Gagnon v. Scarpelli

Gagnon v. Scarpelli, 411 U.S. 778 (1973), was the second substantive ruling by the United States Supreme Court regarding the rights of individuals in violation of a probation or parole sentence. [1]

Gagnon v. Scarpelli
Seal of the United States Supreme Court
Argued January 9, 1973
Decided May 14, 1973
Full case nameWarden Gagnon v. Gerald Scarpelli
Citations411 U.S. 778 (more)
93 S. Ct. 1756; 36 L. Ed. 2d 656; 1973 U.S. LEXIS 70
Case history
PriorScarpelli v. Gagnon, 317 F. Supp. 72 (E.D. Wis. 1970); affirmed sub. nom., Gunsolus v. Gagnon, 454 F.2d 416 (7th Cir. 1971)
A preliminary and final revocation of probation hearings are required by Due Process; the judicial body overseeing the revocation hearings shall determine if the probationer or parolee requires counsel; denying representation of counsel must be documented in the record of the Court.
Court membership
Chief Justice
Warren E. Burger
Associate Justices
William O. Douglas · William J. Brennan Jr.
Potter Stewart · Byron White
Thurgood Marshall · Harry Blackmun
Lewis F. Powell Jr. · William Rehnquist
Case opinions
MajorityPowell, joined by Burger, Brennan, Stewart, White, Marshall, Blackmun, Rehnquist
Laws applied
Criminal procedure, right to counsel, due process, prisoners' rights

The case involved Gerald Scarpelli, a man serving a probation sentence in the State of Wisconsin for armed robbery. While the judge sentenced Scarpelli to 15 years' imprisonment, the judge suspended Scarpelli's sentence and ordered him to serve 7 years' probation. After the probation sentence began, Scarpelli was arrested for burglary in Illinois. Scarpelli's probation was revoked by the Wisconsin Department of Public Welfare subsequent to his confession to police that he was involved in the burglary. The confession in question was later challenged by Scarpelli as being made under duress. After the revocation proceedings, Scarpelli was incarcerated.

After 3 years of incarceration, Scarpelli challenged the revocation of his probation because he was not afforded a hearing on the matter. The State of Wisconsin argued that his probation was violated for two legitimate reasons: Scarpelli had been associating with felons in general and Scarpelli was associated with a known felon at the time of his arrest.

Supreme Court decisionEdit

Based on the holding of Morrissey v. Brewer a year earlier,[2] which extended Fourteenth Amendment due process protection to the parole revocation process, the Supreme Court held, in an 8–1 decision, that a probationer's sentence can only be revoked after a preliminary revocation hearing and a final revocation hearing. These hearings are now known as Gagnon I and Gagnon II hearings, respectively.

Justice Lewis Powell delivered the opinion of the court, which held that:

  • Scarpelli should be given a hearing regarding the status of his probation,
  • Scarpelli was entitled to a writ of habeas corpus, and
  • The Wisconsin Department of Public Welfare should have been directed to 'consider' providing the assistance of counsel to Scarpelli in dealing with his new charge of burglary.

Regarding the first part of the ruling, the probation sentence of an individual cannot be revoked without a hearing. If a probationer commits a violation of their probation, that probation sentence can be revoked only after holding a final violation hearing. The Court explained:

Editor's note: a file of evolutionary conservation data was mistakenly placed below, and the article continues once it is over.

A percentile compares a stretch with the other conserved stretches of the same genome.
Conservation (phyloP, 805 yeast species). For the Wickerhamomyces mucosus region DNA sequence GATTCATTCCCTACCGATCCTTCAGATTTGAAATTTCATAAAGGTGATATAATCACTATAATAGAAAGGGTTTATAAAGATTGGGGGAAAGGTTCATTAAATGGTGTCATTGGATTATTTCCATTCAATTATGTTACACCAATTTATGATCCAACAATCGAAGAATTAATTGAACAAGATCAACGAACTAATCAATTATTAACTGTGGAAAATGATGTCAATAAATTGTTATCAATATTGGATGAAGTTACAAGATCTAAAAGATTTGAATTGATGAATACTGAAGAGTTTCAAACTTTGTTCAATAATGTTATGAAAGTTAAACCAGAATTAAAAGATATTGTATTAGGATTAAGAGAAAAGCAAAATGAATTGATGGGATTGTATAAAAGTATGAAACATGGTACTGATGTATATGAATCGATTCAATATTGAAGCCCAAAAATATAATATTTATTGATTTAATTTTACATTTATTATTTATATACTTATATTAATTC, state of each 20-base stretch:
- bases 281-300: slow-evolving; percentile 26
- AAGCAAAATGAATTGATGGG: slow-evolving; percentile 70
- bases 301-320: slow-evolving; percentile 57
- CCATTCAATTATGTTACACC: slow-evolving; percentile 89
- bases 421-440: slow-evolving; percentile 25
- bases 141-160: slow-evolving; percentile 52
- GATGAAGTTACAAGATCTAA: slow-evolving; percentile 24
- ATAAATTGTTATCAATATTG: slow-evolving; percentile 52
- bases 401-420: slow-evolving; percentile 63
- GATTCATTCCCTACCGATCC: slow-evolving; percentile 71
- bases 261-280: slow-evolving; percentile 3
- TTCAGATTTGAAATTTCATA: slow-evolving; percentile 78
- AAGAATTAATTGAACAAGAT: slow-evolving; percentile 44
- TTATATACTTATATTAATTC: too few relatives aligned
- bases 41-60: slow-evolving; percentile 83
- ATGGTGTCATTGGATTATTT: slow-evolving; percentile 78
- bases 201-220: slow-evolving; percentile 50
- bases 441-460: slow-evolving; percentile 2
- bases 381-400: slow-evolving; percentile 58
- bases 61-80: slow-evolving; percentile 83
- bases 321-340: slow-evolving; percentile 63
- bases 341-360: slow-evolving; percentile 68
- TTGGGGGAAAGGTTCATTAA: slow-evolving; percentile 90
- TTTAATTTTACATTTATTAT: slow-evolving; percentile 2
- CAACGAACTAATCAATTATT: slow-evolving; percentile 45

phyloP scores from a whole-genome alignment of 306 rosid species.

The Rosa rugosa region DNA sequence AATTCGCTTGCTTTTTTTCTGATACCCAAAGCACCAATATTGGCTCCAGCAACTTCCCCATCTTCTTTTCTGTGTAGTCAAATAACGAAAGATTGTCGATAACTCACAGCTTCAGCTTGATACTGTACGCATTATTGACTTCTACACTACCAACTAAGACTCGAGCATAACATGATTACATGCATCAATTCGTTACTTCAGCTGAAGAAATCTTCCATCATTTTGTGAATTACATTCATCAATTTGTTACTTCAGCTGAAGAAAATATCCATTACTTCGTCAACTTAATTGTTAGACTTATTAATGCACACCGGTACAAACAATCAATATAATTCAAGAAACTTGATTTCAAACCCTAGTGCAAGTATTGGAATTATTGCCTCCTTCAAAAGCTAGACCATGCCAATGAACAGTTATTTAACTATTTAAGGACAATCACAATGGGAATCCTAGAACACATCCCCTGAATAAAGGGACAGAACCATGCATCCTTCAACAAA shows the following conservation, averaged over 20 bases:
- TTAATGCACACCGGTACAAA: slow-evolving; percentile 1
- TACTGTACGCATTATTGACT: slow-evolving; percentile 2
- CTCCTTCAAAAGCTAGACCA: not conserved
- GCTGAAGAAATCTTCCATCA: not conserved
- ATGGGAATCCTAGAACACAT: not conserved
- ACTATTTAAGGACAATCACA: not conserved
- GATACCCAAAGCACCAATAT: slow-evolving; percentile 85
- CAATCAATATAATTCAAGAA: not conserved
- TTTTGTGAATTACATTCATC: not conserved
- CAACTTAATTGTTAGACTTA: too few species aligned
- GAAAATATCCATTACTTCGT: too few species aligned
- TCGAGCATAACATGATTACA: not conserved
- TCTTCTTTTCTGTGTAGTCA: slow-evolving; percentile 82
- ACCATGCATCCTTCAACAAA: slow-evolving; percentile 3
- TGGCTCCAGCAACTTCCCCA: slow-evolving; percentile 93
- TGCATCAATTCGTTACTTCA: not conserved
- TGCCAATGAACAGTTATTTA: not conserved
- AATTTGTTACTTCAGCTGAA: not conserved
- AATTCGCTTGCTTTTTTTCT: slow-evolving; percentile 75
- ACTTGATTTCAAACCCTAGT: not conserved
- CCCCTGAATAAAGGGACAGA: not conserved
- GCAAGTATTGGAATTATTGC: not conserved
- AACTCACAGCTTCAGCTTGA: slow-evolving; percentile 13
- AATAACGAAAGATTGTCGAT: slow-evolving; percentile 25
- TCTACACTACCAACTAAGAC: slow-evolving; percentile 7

When the (parole officer's) view of the probationer's or parolee's conduct differs in this fundamental way from the latter's own view, due process requires that the difference be resolved before revocation becomes final. Both the probationer or parolee and the State have interests in the accurate finding of fact and the informed use of discretion—the probationer or parolee to insure that his liberty is not unjustifiably taken away and the State to make certain that it is neither unnecessarily interrupting a successful effort at rehabilitation nor imprudently prejudicing the safety of the community.

The Court dismissed the unilateral denial of counsel to a probationer when they are arrested on new charges within the period of probation. Instead, the Court stated a determination if counsel should be provided shall be made on a case-by-case basis. Justice Powell wrote for the majority:

The differences between a criminal trial and a revocation hearing do not dispose altogether of the argument that under a case-by-case approach there may be cases in which a lawyer would be useful but in which none would be appointed because an arguable defense would be uncovered only by a lawyer. Without denying that there is some force in this argument, we think it a sufficient answer that we deal here, not with the right of an accused to counsel in a criminal prosecution, but with the more limited due process right of one who is a probationer or parolee only because he has been convicted of a crime.

Impact of the Gagnon decisionEdit

All probationers in the United States who incur a violation or multiple violations are guaranteed certain hearings before any permanent, punitive action is taken. A Gagnon I hearing occurs when a probationer is taken into custody for an alleged violation; this first hearing determines if the probationer should remain in custody or be released back into the community. A Gagnon II hearing is the final revocation procedure. A determination on the status of the probation is made, and if the probationer is found in violation, a sentence (resentence) for the original criminal charge is handed down by the judge.

A violation of probation does not necessarily mean that a violation occurred beyond a reasonable doubt; instead, the standard of evidence required is that the violation occurred by the preponderance of evidence.

See alsoEdit


  1. ^ Gagnon v. Scarpelli, 411 U.S. 778 (1973).
  2. ^ Morrissey v. Brewer, 408 U.S. 471 (1972).

External linksEdit